Micha Haran, Principal Cellist of the Israel Philharmonic Orchestra, returns to New York, for a Solo performance at Baruch Performing Arts Center, after 33 years
"The Israeli Cellist is an assertive player with fine technical control and musicianship that runs deep. Both in appearance and sound, he projects an intense concentration that adds greatly to his communicative strength as an artist"
The New York Times, Haran's Last Solo Performance in New York
Micha Haran, Formally known as Michael Haran, (http://www.michaharan.com), is known in the Classical Music circles as the Principal Cellist of The Israel Philharmonic Orchestra under the baton of Zubin Mehta, a position he has maintained for over 30 years. He has also had a notable solo career around the world while under the management of the famous impresario, Sol Hurok, who managed the world's greatest artists, such as Arthur Rubinstein, Isaac Stern and Yitzhak Perlman. In earlier performances in New York, The New York Times praised Maestro Haran for having an "exceptional zest and a sense of color" and for "his tone sounding rich". On Tuesday, November 25th at 7:00 PM, 33 years after his last solo performance in New York City, Haran will perform the Bach Suite No. 1 for Cello Solo and the Kodaly Solo Cello Sonata Op. 8, at the Engelman Recital Hall at the Baruch Performing Arts Center in Manhattan, New York. The Baruch Performing Arts Center is located on the south side of East 25th Street between 3rd and Lexington Avenues.
When discussing the pieces he chose for his New York concert, he says: "Bach suites are the ultimate test of being a mature performer". He has played Bach since the beginning of his career and received praises from the 1967 Geneva International Cello Competition winning the Antonio Janigro Prize for the best interpretation of Bach. Haran continues to explain that early in his career "I was not completely satisfied with my Bach conception and decided to review it from scratch." Furthermore, "I stopped performing this music for a number of years and kept studying it with different masters, especially Baroque players who had a significant influence on the way I perform these pieces. My interpretation of it is much closer to the Baroque style. I would not call it authentic. I believe that even in the Baroque period, tastes changed from one player to another and music playing was not a mere reproduction of effects but a live, vibrant and expressive interpretation of every day life". He also chose the Kodaly Sonata because it is monumental piece that uses every aspect of cello playing. "It sings, speaks and works on the imagination of the performer as well as the listener with the help of a wide range of sound colors. It should sound as if it is improvised although every note is written out. Just being able to play all the notes is an amazing technical achievement. I think that having Hungarian roots helps me to feel it in a strong instinctive way."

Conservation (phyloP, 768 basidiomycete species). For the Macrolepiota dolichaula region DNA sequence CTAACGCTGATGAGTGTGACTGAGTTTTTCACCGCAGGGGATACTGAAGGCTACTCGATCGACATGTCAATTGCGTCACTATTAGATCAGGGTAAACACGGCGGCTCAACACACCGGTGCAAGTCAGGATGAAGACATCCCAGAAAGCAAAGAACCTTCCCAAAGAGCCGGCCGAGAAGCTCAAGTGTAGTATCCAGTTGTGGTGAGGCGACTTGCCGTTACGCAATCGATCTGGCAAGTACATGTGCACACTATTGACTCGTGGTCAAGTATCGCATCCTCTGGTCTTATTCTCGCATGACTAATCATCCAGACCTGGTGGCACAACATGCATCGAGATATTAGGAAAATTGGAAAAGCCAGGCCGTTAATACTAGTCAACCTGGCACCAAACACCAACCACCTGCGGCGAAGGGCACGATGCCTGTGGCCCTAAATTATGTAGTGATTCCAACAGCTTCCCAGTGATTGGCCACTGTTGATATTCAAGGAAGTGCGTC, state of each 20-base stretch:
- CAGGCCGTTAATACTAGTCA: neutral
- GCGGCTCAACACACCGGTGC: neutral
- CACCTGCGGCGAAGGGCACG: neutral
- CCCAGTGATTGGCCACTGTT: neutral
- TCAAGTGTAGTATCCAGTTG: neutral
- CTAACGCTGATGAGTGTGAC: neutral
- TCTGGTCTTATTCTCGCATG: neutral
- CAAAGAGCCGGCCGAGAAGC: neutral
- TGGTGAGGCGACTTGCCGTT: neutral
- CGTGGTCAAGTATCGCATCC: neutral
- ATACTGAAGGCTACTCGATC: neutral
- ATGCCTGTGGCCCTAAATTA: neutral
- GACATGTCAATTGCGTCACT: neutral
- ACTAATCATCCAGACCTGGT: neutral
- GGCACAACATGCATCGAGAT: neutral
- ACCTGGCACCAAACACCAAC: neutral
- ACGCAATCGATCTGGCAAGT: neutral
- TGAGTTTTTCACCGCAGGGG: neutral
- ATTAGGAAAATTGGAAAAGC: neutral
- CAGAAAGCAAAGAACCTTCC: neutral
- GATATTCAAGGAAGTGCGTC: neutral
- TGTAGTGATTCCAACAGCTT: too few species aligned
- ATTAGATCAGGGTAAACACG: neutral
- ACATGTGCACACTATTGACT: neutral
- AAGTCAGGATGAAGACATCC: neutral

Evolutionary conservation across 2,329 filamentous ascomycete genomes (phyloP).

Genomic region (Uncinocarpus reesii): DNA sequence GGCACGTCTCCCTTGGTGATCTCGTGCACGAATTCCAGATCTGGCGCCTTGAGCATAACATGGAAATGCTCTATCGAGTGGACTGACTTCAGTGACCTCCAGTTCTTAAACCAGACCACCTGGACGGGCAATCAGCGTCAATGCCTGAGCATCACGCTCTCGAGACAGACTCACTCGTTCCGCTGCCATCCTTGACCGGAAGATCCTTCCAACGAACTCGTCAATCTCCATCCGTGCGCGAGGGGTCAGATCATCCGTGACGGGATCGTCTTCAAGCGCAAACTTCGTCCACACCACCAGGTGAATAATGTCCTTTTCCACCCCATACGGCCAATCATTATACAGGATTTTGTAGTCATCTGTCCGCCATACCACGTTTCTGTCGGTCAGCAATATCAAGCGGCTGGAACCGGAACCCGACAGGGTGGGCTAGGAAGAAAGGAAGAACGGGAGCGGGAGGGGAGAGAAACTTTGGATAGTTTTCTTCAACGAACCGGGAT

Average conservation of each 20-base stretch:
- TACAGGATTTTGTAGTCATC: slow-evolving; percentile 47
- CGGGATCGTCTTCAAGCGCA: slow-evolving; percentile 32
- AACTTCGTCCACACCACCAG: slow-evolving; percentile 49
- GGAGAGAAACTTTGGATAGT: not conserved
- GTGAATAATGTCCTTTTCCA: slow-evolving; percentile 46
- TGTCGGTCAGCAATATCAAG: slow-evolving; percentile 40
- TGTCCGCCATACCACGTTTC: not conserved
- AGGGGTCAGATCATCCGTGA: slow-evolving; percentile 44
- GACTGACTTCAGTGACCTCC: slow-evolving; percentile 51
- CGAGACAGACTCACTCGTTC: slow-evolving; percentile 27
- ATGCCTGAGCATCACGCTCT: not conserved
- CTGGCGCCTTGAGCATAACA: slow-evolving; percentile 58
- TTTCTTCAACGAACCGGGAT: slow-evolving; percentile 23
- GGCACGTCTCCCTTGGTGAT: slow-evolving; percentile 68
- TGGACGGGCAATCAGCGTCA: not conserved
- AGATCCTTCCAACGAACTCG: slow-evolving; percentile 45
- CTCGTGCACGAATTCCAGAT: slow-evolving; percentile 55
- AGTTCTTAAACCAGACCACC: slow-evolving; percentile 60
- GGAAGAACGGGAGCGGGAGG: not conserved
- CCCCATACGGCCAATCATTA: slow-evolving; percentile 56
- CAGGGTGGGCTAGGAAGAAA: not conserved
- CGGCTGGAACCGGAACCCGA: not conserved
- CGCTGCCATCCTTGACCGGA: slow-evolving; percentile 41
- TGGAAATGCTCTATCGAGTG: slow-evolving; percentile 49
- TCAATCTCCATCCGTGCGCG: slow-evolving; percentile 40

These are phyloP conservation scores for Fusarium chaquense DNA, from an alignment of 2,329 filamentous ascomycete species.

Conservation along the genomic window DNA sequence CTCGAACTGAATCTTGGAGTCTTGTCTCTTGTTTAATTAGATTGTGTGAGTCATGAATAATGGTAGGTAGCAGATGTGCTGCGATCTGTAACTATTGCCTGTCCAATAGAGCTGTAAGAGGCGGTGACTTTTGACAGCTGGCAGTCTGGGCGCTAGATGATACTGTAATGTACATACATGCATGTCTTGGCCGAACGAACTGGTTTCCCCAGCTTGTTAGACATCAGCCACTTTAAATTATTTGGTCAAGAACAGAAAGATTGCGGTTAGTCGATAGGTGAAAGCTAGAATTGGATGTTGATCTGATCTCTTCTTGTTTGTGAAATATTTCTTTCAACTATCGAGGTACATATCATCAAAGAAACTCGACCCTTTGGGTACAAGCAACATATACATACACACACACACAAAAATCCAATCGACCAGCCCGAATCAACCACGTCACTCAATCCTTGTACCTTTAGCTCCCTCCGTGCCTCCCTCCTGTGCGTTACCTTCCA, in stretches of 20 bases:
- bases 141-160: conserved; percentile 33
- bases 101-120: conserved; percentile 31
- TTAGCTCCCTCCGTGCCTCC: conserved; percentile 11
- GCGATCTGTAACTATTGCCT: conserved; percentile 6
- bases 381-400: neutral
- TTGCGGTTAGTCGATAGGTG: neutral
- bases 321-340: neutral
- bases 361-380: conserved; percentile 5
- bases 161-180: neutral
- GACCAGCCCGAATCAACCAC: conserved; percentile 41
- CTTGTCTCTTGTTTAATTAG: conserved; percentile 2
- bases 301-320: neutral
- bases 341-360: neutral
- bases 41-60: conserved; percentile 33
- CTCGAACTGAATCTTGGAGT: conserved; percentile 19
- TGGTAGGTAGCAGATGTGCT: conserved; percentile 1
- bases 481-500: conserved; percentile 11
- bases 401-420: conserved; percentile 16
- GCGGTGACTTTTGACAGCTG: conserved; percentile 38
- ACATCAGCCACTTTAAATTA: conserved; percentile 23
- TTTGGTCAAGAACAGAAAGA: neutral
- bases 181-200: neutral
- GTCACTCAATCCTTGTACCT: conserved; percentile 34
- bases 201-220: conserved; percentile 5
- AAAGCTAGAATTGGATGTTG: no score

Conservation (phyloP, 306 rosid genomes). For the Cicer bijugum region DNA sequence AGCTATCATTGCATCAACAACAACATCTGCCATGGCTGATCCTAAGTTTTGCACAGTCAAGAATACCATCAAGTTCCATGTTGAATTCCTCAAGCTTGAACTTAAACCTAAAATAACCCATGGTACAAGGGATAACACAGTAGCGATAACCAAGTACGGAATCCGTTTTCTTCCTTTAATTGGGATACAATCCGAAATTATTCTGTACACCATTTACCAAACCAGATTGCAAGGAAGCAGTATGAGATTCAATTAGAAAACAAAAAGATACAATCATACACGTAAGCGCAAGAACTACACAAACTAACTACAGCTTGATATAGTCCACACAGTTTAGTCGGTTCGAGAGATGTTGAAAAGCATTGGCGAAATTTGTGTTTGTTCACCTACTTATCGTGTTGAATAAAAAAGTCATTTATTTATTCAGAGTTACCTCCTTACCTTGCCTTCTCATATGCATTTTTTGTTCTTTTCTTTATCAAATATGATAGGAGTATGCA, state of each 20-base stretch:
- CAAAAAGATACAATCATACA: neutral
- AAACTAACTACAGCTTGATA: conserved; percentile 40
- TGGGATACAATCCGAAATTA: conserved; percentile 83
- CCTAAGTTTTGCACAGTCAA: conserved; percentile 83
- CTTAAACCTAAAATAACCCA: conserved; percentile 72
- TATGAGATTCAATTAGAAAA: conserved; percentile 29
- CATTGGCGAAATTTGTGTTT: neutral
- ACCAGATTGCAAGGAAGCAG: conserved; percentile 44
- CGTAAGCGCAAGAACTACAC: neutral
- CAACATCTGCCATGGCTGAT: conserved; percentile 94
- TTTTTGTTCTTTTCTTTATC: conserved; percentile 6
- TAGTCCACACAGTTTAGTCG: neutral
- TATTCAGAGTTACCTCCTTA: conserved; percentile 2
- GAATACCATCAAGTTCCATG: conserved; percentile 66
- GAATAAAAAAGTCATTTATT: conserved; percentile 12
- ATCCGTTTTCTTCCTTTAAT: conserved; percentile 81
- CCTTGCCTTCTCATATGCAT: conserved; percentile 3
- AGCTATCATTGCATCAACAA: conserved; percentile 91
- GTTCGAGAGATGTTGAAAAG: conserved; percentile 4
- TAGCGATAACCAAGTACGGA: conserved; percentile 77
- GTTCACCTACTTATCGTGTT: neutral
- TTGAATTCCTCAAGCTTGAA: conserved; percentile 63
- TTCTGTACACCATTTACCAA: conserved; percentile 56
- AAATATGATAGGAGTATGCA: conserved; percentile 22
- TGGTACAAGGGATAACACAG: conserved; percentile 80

When Haran is not performing with the orchestra, he is touring the world as a soloist and a conductor. As a soloist he appeared with some of the world's most prestigious orchestras such as the Israel Philharmonic, Academia of Santa Cecilia, Milano R.A.I, Genova Opera, Bergen Philharmonic and has collaborated with conductors such as Paul Paray, Leonard Bernstein, Zubin Mehta, Christoff Echenbach, Charles Dutoit, Genadi Rozdestvensky, Raphael Frubeck de Burgos, Mendi Rodan, Daniel Oren and Aldo Ceccato. He also performed as a soloist without a conductor in concertos by classical composers with I.P.O, Orquesta Sinfonica de Chile, Cordoba Chamber Orchestra and Rishon Symphony Orchestra. As a conductor he appeared with the I.P.O, Jerusalem Symphony, Israel Chamber Orchestra, Cordoba Chamber Orchestra, Pro Arte- Brazil and ensembles Philocamera and Kaprizma. Haran principal teachers were Andre Navarra and Bernard Greenhouse, he also studied chamber music with violinist Joseph Calvet and conducting with Aldo Ceccato.